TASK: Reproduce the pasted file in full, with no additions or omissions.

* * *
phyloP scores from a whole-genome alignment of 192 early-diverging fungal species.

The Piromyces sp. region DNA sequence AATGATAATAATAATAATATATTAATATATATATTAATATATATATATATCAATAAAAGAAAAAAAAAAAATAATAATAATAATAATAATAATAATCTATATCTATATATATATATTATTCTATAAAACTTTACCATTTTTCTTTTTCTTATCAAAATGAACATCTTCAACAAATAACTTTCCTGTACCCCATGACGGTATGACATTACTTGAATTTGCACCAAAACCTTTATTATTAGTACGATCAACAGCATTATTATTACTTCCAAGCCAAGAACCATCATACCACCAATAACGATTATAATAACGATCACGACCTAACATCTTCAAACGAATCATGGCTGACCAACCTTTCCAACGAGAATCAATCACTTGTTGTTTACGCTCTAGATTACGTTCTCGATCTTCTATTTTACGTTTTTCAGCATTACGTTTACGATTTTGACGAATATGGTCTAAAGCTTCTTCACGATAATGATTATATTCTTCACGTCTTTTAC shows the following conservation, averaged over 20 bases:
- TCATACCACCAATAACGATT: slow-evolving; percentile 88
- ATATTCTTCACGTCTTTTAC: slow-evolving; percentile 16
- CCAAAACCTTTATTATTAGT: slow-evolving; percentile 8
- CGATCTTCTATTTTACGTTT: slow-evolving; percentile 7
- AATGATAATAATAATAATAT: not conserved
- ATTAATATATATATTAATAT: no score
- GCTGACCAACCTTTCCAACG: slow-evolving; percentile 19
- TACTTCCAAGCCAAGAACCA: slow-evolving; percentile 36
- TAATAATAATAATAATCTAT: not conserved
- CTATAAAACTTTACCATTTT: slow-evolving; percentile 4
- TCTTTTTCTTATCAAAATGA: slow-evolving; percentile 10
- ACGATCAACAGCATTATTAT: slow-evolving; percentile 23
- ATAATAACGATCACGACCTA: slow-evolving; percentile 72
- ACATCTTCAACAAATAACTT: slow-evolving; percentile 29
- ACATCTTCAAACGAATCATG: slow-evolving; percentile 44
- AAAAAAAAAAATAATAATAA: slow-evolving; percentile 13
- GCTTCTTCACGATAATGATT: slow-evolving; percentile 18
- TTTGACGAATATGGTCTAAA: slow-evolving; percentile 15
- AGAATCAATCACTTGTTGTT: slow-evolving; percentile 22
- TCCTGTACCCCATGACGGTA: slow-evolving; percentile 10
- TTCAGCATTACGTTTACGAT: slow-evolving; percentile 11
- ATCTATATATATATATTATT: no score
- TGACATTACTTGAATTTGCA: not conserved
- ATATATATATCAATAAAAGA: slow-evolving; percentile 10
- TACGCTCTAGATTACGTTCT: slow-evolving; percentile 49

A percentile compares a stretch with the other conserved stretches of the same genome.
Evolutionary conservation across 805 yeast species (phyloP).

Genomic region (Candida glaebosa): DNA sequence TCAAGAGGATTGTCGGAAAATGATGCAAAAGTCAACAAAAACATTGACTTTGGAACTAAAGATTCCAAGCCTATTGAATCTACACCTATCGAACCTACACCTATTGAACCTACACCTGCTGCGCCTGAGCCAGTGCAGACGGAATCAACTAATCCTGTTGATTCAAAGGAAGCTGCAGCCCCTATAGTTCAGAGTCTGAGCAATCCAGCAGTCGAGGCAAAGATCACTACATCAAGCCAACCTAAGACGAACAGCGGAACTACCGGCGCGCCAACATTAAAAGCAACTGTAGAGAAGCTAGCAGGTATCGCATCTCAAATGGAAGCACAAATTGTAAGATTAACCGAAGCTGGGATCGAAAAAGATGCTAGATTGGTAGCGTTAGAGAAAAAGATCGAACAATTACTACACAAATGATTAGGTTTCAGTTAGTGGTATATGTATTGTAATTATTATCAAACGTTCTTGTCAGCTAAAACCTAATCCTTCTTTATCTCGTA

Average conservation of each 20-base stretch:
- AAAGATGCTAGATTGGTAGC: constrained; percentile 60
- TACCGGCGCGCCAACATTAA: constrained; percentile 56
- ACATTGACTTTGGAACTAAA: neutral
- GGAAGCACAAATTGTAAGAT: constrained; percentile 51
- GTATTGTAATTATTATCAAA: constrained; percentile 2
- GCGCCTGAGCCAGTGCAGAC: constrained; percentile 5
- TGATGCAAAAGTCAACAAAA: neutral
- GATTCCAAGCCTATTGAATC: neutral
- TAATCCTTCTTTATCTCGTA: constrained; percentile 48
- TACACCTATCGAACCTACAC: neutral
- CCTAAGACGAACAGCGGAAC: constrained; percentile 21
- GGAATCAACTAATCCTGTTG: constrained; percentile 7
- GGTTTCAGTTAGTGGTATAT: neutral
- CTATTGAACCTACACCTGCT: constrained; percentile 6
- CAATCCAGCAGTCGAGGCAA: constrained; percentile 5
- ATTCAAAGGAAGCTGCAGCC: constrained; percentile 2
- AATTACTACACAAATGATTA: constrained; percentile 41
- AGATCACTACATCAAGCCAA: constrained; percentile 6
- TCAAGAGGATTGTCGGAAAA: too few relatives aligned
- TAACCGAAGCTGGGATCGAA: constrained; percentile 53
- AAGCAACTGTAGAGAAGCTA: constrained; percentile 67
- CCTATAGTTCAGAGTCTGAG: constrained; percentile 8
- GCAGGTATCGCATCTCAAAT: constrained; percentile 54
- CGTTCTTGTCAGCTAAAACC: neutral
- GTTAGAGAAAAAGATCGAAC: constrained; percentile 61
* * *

phyloP scores from a whole-genome alignment of 192 early-diverging fungal species.

The Piromyces sp. region DNA sequence AATGATAATAATAATAATATATTAATATATATATTAATATATATATATATCAATAAAAGAAAAAAAAAAAATAATAATAATAATAATAATAATAATCTATATCTATATATATATATTATTCTATAAAACTTTACCATTTTTCTTTTTCTTATCAAAATGAACATCTTCAACAAATAACTTTCCTGTACCCCATGACGGTATGACATTACTTGAATTTGCACCAAAACCTTTATTATTAGTACGATCAACAGCATTATTATTACTTCCAAGCCAAGAACCATCATACCACCAATAACGATTATAATAACGATCACGACCTAACATCTTCAAACGAATCATGGCTGACCAACCTTTCCAACGAGAATCAATCACTTGTTGTTTACGCTCTAGATTACGTTCTCGATCTTCTATTTTACGTTTTTCAGCATTACGTTTACGATTTTGACGAATATGGTCTAAAGCTTCTTCACGATAATGATTATATTCTTCACGTCTTTTAC shows the following conservation, averaged over 20 bases:
- TCATACCACCAATAACGATT: slow-evolving; percentile 88
- ATATTCTTCACGTCTTTTAC: slow-evolving; percentile 16
- CCAAAACCTTTATTATTAGT: slow-evolving; percentile 8
- CGATCTTCTATTTTACGTTT: slow-evolving; percentile 7
- AATGATAATAATAATAATAT: not conserved
- ATTAATATATATATTAATAT: no score
- GCTGACCAACCTTTCCAACG: slow-evolving; percentile 19
- TACTTCCAAGCCAAGAACCA: slow-evolving; percentile 36
- TAATAATAATAATAATCTAT: not conserved
- CTATAAAACTTTACCATTTT: slow-evolving; percentile 4
- TCTTTTTCTTATCAAAATGA: slow-evolving; percentile 10
- ACGATCAACAGCATTATTAT: slow-evolving; percentile 23
- ATAATAACGATCACGACCTA: slow-evolving; percentile 72
- ACATCTTCAACAAATAACTT: slow-evolving; percentile 29
- ACATCTTCAAACGAATCATG: slow-evolving; percentile 44
- AAAAAAAAAAATAATAATAA: slow-evolving; percentile 13
- GCTTCTTCACGATAATGATT: slow-evolving; percentile 18
- TTTGACGAATATGGTCTAAA: slow-evolving; percentile 15
- AGAATCAATCACTTGTTGTT: slow-evolving; percentile 22
- TCCTGTACCCCATGACGGTA: slow-evolving; percentile 10
- TTCAGCATTACGTTTACGAT: slow-evolving; percentile 11
- ATCTATATATATATATTATT: no score
- TGACATTACTTGAATTTGCA: not conserved
- ATATATATATCAATAAAAGA: slow-evolving; percentile 10
- TACGCTCTAGATTACGTTCT: slow-evolving; percentile 49

A percentile compares a stretch with the other conserved stretches of the same genome.
Evolutionary conservation across 805 yeast species (phyloP).

Genomic region (Candida glaebosa): DNA sequence TCAAGAGGATTGTCGGAAAATGATGCAAAAGTCAACAAAAACATTGACTTTGGAACTAAAGATTCCAAGCCTATTGAATCTACACCTATCGAACCTACACCTATTGAACCTACACCTGCTGCGCCTGAGCCAGTGCAGACGGAATCAACTAATCCTGTTGATTCAAAGGAAGCTGCAGCCCCTATAGTTCAGAGTCTGAGCAATCCAGCAGTCGAGGCAAAGATCACTACATCAAGCCAACCTAAGACGAACAGCGGAACTACCGGCGCGCCAACATTAAAAGCAACTGTAGAGAAGCTAGCAGGTATCGCATCTCAAATGGAAGCACAAATTGTAAGATTAACCGAAGCTGGGATCGAAAAAGATGCTAGATTGGTAGCGTTAGAGAAAAAGATCGAACAATTACTACACAAATGATTAGGTTTCAGTTAGTGGTATATGTATTGTAATTATTATCAAACGTTCTTGTCAGCTAAAACCTAATCCTTCTTTATCTCGTA

Average conservation of each 20-base stretch:
- AAAGATGCTAGATTGGTAGC: constrained; percentile 60
- TACCGGCGCGCCAACATTAA: constrained; percentile 56
- ACATTGACTTTGGAACTAAA: neutral
- GGAAGCACAAATTGTAAGAT: constrained; percentile 51
- GTATTGTAATTATTATCAAA: constrained; percentile 2
- GCGCCTGAGCCAGTGCAGAC: constrained; percentile 5
- TGATGCAAAAGTCAACAAAA: neutral
- GATTCCAAGCCTATTGAATC: neutral
- TAATCCTTCTTTATCTCGTA: constrained; percentile 48
- TACACCTATCGAACCTACAC: neutral
- CCTAAGACGAACAGCGGAAC: constrained; percentile 21
- GGAATCAACTAATCCTGTTG: constrained; percentile 7
- GGTTTCAGTTAGTGGTATAT: neutral
- CTATTGAACCTACACCTGCT: constrained; percentile 6
- CAATCCAGCAGTCGAGGCAA: constrained; percentile 5
- ATTCAAAGGAAGCTGCAGCC: constrained; percentile 2
- AATTACTACACAAATGATTA: constrained; percentile 41
- AGATCACTACATCAAGCCAA: constrained; percentile 6
- TCAAGAGGATTGTCGGAAAA: too few relatives aligned
- TAACCGAAGCTGGGATCGAA: constrained; percentile 53
- AAGCAACTGTAGAGAAGCTA: constrained; percentile 67
- CCTATAGTTCAGAGTCTGAG: constrained; percentile 8
- GCAGGTATCGCATCTCAAAT: constrained; percentile 54
- CGTTCTTGTCAGCTAAAACC: neutral
- GTTAGAGAAAAAGATCGAAC: constrained; percentile 61